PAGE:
POSTCARD #35: Chiang Mai: How to explain Static Electricity to a nine-year-old who speaks English as a second language? M my Thai niece, jumps in surprise when I’m handing her some coins and it happens: ZAP! Looks at me, like I just played a trick on her or something: “What’s that Toong Ting?” (for some reason she has called me Toong Ting since she was a baby) It’s electricity, fai-fáa sà-tìt ไฟฟ้าสถิต in Thai. M looks suspicious of me, “Yes but what is it?” she says. Okay so that still doesn’t make sense; I say it’s like a small spark… What does spark mean? So I start to speak about positive and negative electric charges inside our bodies, and eyes glaze over… losing the audience, I’m not making a very good job of the explanation, say it’s like lightning in the sky and make a big gesture with my arms. Thinks about that for a while, this has her attention… Yes but why? I tell her it’s like this strange thing that happens in the cool season, you unexpectedly get zapped when touching a doorknob – like an electrical charge, and sometimes it happens when you touch nylon clothing – it happens during the cold dry season. In countries like Thailand that are hot and humid most of the year, you notice it more than in cold countries. But this doesn’t really answer the question either, so we look it up in Google. There are all kinds of examples of it, still kinda hard to understand, I decide it has to be more like an experiential thing, learning from the feeling of it.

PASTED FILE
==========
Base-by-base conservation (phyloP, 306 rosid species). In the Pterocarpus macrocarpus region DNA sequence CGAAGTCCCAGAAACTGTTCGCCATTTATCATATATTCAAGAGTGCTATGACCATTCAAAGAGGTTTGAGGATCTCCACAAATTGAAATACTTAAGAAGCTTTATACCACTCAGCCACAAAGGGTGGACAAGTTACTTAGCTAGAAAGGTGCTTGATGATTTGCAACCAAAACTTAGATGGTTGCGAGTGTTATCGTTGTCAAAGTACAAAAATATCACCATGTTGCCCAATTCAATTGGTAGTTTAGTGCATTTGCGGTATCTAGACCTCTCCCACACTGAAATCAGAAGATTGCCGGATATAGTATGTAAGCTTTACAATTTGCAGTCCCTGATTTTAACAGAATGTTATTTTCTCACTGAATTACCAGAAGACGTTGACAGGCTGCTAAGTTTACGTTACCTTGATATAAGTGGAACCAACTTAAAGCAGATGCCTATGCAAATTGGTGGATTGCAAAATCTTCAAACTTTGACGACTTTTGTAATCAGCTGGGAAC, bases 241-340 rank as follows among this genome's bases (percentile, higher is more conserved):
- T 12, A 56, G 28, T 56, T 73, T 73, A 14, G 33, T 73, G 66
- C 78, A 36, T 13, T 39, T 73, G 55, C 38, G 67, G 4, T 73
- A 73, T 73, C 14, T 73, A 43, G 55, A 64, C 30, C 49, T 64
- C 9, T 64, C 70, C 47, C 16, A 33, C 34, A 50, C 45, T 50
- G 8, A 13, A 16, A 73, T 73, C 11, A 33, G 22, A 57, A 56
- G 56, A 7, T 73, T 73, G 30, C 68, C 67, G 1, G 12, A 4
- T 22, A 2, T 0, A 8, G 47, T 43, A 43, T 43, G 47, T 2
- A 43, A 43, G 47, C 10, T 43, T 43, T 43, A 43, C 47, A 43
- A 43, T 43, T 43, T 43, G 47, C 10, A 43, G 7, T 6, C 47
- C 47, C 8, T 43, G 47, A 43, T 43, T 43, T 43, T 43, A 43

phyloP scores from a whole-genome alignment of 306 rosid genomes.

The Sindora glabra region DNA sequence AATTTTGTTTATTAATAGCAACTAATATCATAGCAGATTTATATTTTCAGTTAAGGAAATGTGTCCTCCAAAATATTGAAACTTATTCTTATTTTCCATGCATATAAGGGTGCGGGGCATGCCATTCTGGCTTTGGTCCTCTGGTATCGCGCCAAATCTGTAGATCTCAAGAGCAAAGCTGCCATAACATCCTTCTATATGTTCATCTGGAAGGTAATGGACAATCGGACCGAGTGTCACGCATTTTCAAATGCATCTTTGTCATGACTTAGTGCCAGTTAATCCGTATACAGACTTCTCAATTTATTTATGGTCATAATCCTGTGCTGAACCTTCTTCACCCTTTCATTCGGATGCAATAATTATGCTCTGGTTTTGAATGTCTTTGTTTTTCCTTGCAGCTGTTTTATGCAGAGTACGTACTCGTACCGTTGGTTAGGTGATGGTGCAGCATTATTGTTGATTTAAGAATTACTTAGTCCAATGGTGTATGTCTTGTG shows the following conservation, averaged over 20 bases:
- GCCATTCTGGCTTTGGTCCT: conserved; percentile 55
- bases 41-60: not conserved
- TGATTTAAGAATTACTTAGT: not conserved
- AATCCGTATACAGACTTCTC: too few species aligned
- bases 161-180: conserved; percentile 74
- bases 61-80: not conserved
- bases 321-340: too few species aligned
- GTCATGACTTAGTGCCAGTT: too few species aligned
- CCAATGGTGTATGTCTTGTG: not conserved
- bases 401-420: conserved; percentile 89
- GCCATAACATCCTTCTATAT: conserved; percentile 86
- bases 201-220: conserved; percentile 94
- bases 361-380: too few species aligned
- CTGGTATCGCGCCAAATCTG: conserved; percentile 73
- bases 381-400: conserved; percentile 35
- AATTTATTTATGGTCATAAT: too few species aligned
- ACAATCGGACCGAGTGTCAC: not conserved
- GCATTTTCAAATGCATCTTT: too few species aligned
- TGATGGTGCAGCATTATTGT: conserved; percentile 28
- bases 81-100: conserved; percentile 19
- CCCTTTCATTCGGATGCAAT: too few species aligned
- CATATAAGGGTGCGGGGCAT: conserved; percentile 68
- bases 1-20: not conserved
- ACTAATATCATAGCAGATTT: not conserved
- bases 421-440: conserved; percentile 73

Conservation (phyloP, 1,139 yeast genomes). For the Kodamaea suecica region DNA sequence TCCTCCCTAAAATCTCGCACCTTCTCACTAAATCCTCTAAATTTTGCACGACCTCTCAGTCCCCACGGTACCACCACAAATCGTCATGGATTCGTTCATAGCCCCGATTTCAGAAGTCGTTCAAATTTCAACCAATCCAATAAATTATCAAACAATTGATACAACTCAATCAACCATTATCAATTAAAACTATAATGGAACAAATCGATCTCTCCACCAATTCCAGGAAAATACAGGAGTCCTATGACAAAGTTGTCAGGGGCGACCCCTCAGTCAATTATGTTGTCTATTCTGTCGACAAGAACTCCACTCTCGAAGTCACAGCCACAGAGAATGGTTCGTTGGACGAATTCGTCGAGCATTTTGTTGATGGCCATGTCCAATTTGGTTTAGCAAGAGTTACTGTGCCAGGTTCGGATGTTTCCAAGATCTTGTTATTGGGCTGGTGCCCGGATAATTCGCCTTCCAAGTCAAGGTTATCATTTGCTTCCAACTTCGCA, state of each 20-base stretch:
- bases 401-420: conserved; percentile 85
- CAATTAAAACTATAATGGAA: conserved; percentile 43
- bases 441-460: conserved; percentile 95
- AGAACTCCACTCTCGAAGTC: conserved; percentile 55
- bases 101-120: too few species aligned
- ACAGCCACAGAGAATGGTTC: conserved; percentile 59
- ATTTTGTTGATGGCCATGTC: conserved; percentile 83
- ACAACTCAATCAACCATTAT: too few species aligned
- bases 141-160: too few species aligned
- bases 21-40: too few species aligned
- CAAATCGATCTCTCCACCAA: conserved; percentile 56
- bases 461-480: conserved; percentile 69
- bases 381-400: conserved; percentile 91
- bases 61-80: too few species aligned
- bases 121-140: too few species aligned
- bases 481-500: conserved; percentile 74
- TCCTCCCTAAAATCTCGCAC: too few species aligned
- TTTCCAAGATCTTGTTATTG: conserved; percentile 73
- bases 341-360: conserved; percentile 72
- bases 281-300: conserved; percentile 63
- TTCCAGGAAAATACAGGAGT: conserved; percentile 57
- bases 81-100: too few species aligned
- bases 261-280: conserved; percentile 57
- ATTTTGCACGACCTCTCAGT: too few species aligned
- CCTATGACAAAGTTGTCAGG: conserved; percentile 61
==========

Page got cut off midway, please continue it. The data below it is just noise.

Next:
It reminds me of the haiku written by my friend Andosan, in Japan. ‘Static Electricity’ is a haiku seasonal word seidenki 静電気 and it’s thought to be quite charming – maybe because it’s quite mild in Japan, less of a shock than in the Western world. Usually experienced when buying something from the station kiosk, receiving coins or touching hands. Contact between people creates this small spark, it’s a surprising, instantaneous, friendly and communicative thing. It creates a link between people; a moment when we can’t explain something and share this small event that we can’t get any further with than “What was that?” A glance down at the coins held in the fingertips, conscious awareness; the mysterious feeling of the spark somehow becomes the physical reality of the coins in the hand.
[Haiku translation: I receive small change/ and I am very surprised/ I have been given/ static electricity]
A simple mystery sparks human connection. We can’t put it quickly into our box of learned concepts, so we are forced to share in the feel of it. Awareness flashes. This was a beautiful piece, and humorous. I laughed. I cannot tell you why. Thank you!
Thanks for this. Glad you noticed… language doesn’t extend that far.